Hyundai Kona vs. Hyundai Creta – In Images
Posted on: Jun 14, 2017 - 9:36am IST
Hyundai’s B-SUVs compared visually and technically.
After weeks of teasing and months of test mule sightings, the Hyundai Kona has finally debuted. Here’s a comparison between the Hyundai Kona and Hyundai Creta that answers why Hyundai offers two models in the same segment.
The Hyundai Kona and Hyundai Creta fall in the same segment but were designed for different customers. The Hyundai Creta is targeted largely at the emerging markets India, China, Russia, Brazil, Argentina and so on. Looks, pricing and value for money from basic features are the significant factors for this model’s success in most markets. The Creta is designed with the ruggedness of a traditional SUV.
The Hyundai Kona is targeted at the developed markets USA, Canada, UK, Germany, France, Australia, Korea and more. The Hyundai Creta with its conservative design, basic safety and lack of advanced features would face rejection in the developed world, and the Hyundai Kona was thus born. The Hyundai Kona is designed dramatically, and every inch has a typical European appeal to it. The fact that this sub-compact SUV debuts the South Korean automaker’s next-gen SUV design direction says enough about its importance for the brand. Usually, the flagship models bring in the new design language, which gradually flows down to the model lines.
The Hyundai Creta measures 4,270 mm in length, 1,780 mm in width and 1,630 mm in height, and has a wheelbase of 2,590 mm. The Hyundai Kona is 4,165 mm long, 1,800 mm wide and 1,550 mm tall. Despite 95 mm shorter, the Kona’s wheelbase spans 2,600 mm, 10 mm more than the Creta’s.
The Hyundai Creta’s list of features tops out with bi-functional projector headlamps with LED positioning lamps, 17-inch wheels, 7.0-inch touchscreen infotainment system with Apple CarPlay, Android Auto, MirrorLink and rear-view camera, automatic climate control and leather seats. Six airbags, HAC, ESC and VSM, are the main safety features.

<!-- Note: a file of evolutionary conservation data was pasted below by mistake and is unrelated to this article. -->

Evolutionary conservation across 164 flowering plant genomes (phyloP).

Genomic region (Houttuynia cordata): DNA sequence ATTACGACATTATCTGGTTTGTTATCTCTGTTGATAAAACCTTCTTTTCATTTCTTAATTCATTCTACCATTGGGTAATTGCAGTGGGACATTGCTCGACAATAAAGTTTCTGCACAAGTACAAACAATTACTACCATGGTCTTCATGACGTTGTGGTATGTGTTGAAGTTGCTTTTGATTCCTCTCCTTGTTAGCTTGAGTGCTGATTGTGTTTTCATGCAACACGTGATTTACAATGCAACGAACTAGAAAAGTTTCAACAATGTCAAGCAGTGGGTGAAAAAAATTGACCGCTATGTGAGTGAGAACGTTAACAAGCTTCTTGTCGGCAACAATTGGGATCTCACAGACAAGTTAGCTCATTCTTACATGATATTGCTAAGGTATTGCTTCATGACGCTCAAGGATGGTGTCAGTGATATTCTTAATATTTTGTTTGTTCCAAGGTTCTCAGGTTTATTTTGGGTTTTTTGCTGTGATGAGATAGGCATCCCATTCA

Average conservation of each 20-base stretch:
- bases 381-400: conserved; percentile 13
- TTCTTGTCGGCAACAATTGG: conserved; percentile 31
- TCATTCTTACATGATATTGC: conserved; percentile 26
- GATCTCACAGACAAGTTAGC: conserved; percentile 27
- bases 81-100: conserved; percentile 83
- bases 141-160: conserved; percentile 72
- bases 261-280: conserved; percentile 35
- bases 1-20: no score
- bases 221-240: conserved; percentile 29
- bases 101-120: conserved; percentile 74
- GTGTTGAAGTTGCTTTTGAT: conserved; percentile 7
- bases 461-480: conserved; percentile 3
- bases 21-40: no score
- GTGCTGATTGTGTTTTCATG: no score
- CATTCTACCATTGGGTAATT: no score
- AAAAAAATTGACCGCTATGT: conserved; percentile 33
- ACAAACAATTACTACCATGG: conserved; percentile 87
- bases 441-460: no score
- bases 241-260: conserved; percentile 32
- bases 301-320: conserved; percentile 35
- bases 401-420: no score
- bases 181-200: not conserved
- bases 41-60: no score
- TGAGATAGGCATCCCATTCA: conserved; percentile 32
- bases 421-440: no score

The Hyundai Kona, positioned as a relatively more premium product in the company’s line-up, will sell with more appealing equipment. LED daytime running lights, LED headlights, 18-inch wheels, head-up display, 8.0-inch touchscreen infotainment system with satellite navigation, Apple CarPlay, Android Auto, HD Radio (North America)/ DAB digital radio (Europe), rear-view camera and 4G connectivity and wireless charging are the B-SUV’s highlights. Forward Collision-Avoidance Assist, Lane Keeping Assist, Driver Attention Warning, Blind-Spot Collision Warning and Rear Cross-Traffic Collison Warning are the talking points of its safety. The body structure of the Kona is superior to the Creta’s, Hyundai says the frame has been developed with 51.8% Advanced High Strength Steel to deliver “class-leading levels of passive safety.”
The Hyundai Creta originated from the Hyundai ix25 sold in China. Only in China, there’s an option for the 117.7 kW (157.77 hp) 1.6-litre T-GDI turbocharged petrol engine. Elsewhere, buyers get to choose from 1.6- and 2.0-litre naturally aspirated petrol engines and 1.4- and 1.6-litre turbocharged diesel engines. In Brazil, the petrol engines are ethanol-compliant. 6-speed manual, 6-speed automatic and 7-speed dual clutch automatic (China only) are the transmission choices, and there is an option for a four-wheel drive system in select regions.
The Hyundai Kona, except one engine, is available exclusively with turbocharged units. The naturally aspirated mill is the 2.0-litre MPi unit that produces 149 PS and 179 Nm of torque. Other petrol engine options include the 1.0-litre T-GDI turbocharged mill (120 PS/172 Nm) and the 1.6-litre T-GDI turbocharged unit (177 PS/265 Nm). The 1.6-litre eVGT turbocharged engine producing 136 PS and 27.0 kgf.m (300.08 Nm) of torque is the sole option for those preferring diesel. 6-speed manual, 6-speed automatic and 7-speed dual-clutch automatic are the transmission choices. Kona buyers too will have an option for a four-wheel drive system.
In all likeliness, the Hyundai Kona will not sell in most markets where the Hyundai Creta is on duty. The Toyota C-HR rival will go on sale in South Korea at the end of this month. It will reach Europe in August, followed by the U.S. in December 2017.